Cate (sheafrotherdon) wrote in pollanesque,
Cate
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Link: Quinoa's Global Success Creates Quandry At Home

From yesterday's NYTimes:

demand for quinoa (pronounced KEE-no-ah) is soaring in rich countries, as American and European consumers discover the “lost crop” of the Incas. The surge has helped raise farmers’ incomes here in one of the hemisphere’s poorest countries. But there has been a notable trade-off: Fewer Bolivians can now afford it, hastening their embrace of cheaper, processed foods and raising fears of malnutrition in a country that has long struggled with it.
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In Peru, many people have taken to eating oatmeal imported from the US which is cheaper than locally grown quinoa, but at least it is minimally processed.

I suppose I'm part of the problem, I use quinoa in veggie soup to thicken it.
Although it's a double-edged sword, because as the article says, income levels have risen because of the market for quinoa. I'm trying to see if I can find any more information on ethical provisions. It's a hard one.
Aw, crap. :(
I'm trying to find more information about good buyers - there has to be (I'd hope) some way to continue to support raised incomes for the farmers without causing other hardships.
Guess it's time to go back to oat berries and couscous.
I'm torn - as the article said, incomes have risen for farmers growing the crop. I'm trying to find more information on ethically sourced quinoa, if there is such a thing.
): I admit I've picked up on the quinoa trend. I'll try and keep my consumption at a minimum.
except the consumption outside Bolivia is increasing incomes *within* Bolivia. It's a hard one. I'm trying to find information on ethically sourced quinoa.
Are there companies selling Quinoa that are taking steps to prevent the price disparity? Surely there's at least one responsible provider? :(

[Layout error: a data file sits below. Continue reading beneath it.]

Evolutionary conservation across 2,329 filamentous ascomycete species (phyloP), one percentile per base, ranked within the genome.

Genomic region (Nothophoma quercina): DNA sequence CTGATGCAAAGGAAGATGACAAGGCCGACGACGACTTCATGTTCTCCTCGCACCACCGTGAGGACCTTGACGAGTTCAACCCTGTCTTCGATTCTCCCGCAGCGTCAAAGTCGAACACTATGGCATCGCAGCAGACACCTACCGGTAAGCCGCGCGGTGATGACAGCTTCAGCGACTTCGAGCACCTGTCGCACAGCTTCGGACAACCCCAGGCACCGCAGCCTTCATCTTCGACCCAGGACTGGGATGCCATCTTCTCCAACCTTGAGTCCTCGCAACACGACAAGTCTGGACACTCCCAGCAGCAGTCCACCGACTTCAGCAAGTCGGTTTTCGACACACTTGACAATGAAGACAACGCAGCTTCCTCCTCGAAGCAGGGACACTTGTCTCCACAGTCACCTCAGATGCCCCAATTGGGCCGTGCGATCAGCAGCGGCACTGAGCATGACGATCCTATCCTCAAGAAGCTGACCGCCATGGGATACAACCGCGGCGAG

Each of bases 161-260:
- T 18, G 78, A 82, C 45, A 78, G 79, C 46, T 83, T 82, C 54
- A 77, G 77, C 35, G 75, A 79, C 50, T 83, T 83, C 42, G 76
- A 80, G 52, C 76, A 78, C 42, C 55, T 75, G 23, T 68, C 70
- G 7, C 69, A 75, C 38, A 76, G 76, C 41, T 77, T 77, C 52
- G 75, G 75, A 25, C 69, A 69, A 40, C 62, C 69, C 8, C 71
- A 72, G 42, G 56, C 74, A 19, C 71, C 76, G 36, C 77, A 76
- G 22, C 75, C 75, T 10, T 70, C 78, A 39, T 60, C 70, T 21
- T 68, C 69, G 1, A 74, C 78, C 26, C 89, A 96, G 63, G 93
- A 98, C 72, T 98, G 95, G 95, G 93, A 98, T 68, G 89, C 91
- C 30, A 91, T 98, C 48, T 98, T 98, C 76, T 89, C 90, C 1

There must be - I'm doing some looking around and seeing what I can turn up.
It does sound like a thorny situation - the popularity of quinoa outside its region of origin has been good for people there in some ways and bad in others. So it's not as simple as "everyone should stop eating quinoa!"

And there are also other factors - in a lot of areas people are opting for processed North-American-style foods over traditional foods even where the traditional foods have not become trendy and hard to afford, just because of cultural influences. There are no easy answers to any of this. :-(
Times like these, it's good to remember that the choice to eat ethically, sustainably, etc. is itself a privilege that much of the world doesn't have.
Oof, that's ... head-scratchy. I mean, maybe somebody in the US might be able to cultivate some quinoa (hypothetical; I know nothing about what kind of environment it requires for growing), but if a good balance isn't struck, there goes the market for foreign quinoa. Which returns it to the locals, but gives local farmers less capital to continue growing quinoa, and probably reduces production levels to some degree. And afaik, there isn't really Fair Trade for quinoa yet, right?

(This is part of the reason why an all-locavore lifestyle would be very hard for me to follow. There are definitely more selfish components, such as liking tropical fruits and chocolate and being interested in food culture worldwide while not having the money to always travel there to have it in its "natural home," but it's also that the system is so intricately interwoven that the actions you do take have more repercussions than you'd guess.)